Archive Article: 1998/03/27

27 March 1998




Leonard Morris

Leonard Morris is tenant at

206ha (510-acre) White

House Farm, South Kyme

Fen, Lincoln. His heavy land

grows winter wheat and

oilseed rape and spring

peas and linseed. Lighter

ground is cropped with

potatoes, spring rape and

linseed

AT THE beginning of the month we collected an Australian agricultural trainee who has been placed with us through the International Agricultural Exchange Association.

He comes from an 800ha (2000-acre) rice, wheat and sheep farm on the New South Wales/Victoria border, approximately three hours north of Melbourne. He should experience a different type of farming while he is here.

We did not get the snow at the beginning of the month, but we did get 23mm (1in) of rain over three days making 40mm (1.6in) for the month. The water authority is already announcing drought conditions in the area for the coming year.

However, on our land it has delayed work yet again. We finally managed to get the light land ploughed ready for spring crops using the Opico square plough, which is light enough to carry over the worst of the wet holes.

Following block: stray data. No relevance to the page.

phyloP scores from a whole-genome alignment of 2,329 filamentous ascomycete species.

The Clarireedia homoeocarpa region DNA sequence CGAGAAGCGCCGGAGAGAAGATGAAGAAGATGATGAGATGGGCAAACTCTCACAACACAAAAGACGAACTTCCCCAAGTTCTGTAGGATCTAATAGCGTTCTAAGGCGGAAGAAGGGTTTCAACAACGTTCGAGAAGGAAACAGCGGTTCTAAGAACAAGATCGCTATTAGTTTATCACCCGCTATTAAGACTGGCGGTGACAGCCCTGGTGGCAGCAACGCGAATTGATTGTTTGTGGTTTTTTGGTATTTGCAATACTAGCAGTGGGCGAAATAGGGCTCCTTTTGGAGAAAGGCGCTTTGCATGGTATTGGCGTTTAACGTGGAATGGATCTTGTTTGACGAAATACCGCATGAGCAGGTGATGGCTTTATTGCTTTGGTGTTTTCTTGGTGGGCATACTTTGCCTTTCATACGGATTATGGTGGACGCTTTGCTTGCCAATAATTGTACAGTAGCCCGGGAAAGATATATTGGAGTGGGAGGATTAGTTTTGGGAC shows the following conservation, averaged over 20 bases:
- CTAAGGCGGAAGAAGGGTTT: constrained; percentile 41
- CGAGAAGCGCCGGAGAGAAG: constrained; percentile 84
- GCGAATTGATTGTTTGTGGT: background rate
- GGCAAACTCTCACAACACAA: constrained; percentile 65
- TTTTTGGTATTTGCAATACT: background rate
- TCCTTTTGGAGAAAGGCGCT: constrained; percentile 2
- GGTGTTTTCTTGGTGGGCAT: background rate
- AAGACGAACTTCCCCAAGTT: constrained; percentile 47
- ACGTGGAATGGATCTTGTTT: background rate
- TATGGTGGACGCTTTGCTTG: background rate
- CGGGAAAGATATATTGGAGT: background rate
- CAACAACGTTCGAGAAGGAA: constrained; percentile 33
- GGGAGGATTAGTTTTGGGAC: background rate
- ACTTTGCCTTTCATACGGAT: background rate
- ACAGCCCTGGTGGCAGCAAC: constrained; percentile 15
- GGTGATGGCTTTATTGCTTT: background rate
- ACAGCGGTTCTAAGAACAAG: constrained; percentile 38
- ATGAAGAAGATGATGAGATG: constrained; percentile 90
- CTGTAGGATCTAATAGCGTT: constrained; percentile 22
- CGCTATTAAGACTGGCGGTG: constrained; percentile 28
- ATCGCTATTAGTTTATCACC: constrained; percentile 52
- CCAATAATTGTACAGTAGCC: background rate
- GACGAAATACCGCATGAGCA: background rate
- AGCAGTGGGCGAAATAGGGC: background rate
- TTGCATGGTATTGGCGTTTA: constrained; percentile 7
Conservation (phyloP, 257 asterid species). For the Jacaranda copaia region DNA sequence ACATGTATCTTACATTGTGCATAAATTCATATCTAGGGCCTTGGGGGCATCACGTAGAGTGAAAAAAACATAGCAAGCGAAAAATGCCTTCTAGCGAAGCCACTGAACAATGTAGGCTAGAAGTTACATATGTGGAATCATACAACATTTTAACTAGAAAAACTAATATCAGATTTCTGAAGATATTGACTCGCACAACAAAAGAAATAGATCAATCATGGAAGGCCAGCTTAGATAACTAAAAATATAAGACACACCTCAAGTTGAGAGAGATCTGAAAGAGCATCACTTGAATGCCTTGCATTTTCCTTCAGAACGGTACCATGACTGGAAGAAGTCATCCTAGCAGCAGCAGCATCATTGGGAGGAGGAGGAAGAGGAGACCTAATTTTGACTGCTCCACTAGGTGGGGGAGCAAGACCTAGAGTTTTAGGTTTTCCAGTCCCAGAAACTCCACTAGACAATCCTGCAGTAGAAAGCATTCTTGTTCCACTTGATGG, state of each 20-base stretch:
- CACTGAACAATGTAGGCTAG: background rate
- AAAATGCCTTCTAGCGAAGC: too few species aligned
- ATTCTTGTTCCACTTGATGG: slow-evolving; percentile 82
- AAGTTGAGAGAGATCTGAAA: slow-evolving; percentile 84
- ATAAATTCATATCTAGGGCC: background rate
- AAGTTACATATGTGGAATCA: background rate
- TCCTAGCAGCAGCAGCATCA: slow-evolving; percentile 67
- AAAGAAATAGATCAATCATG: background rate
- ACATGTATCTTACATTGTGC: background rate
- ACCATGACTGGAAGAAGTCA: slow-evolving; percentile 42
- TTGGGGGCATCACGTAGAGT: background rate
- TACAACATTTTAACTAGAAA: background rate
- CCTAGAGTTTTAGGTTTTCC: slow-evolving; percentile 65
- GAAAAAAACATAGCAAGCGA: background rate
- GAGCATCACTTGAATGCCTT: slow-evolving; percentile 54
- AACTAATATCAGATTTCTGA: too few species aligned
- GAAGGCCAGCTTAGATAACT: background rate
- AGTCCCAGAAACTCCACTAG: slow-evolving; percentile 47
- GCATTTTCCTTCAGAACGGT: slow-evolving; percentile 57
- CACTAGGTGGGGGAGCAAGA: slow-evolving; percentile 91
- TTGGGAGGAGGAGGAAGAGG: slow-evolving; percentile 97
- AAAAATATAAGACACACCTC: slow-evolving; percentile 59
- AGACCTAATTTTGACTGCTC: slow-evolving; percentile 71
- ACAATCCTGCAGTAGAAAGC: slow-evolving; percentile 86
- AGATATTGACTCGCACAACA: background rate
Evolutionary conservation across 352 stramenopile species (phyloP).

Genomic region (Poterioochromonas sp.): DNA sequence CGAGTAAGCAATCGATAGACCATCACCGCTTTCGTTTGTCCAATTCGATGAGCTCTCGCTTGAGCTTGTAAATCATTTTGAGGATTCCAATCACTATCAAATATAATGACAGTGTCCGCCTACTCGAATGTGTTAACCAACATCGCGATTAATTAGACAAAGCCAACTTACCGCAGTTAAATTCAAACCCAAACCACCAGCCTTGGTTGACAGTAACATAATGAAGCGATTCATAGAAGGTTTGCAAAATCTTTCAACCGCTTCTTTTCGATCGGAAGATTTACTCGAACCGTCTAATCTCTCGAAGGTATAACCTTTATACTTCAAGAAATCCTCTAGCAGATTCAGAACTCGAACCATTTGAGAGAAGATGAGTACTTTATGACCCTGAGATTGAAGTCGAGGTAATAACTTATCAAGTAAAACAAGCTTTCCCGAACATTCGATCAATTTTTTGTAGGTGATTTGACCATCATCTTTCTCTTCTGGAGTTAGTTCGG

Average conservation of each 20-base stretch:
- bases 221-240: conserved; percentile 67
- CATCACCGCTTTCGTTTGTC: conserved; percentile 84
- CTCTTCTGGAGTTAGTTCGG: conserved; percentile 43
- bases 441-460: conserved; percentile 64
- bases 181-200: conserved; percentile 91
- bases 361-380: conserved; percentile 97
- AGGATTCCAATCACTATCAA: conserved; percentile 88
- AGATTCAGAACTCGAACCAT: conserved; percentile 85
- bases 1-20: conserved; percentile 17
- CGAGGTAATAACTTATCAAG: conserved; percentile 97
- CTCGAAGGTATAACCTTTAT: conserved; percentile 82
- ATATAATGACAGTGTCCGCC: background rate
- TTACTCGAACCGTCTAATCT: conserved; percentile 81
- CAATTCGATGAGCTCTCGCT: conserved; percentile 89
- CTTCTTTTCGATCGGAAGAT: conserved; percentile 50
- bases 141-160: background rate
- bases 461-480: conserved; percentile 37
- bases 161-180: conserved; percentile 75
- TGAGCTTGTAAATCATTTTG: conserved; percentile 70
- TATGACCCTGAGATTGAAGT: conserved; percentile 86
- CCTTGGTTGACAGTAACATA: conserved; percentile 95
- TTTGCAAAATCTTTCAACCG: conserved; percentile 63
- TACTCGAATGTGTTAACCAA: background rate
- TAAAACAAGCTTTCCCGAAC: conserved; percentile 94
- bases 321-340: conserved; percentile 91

On the heavier land we have managed to apply the first of the nitrogen to the oilseed rape – 250kg/ha (2cwt/acre) of 34.5%N.

But chickweed kill in the oilseed rape from pre-emergence Butisan S (metazachlor) is poor. One field is growing away fast enough to smother the weed, but the second has had to be sprayed with Galtak (benazolin) at 1 litre/ha.

That means I can not spray some patches of blackgrass for two weeks. The forward crop has already been sprayed with 0.75 litre/ha Laser (cycloxydim) and 1 litre/ha of Cropoil for cereal volunteers and blackgrass.

The last of the wheat has now been sprayed with 0.125 litre/ha of Topik (clodinafop-propargyl) and 1 litre/ha of Cropoil. The Amazon (clodinafop-propargyl + dff), Auger (ipu), Cropoil mix used earlier on some wheat seems to be taking effect at last and I can now see where the tramlines are.

Our forward wheats are at GS30 and look well, so at the time of writing they have still not had any nitrogen. However, it is possible to find signs of yellow rust in the Consort and Riband which will have to be dealt with shortly. &#42

Wet weather earlier this month hindered progress for Lincs farmer Leonard Morris. But spring rape ground is now ploughed and winter rape has had its first N. Grass weeds in wheat have finally been subdued.


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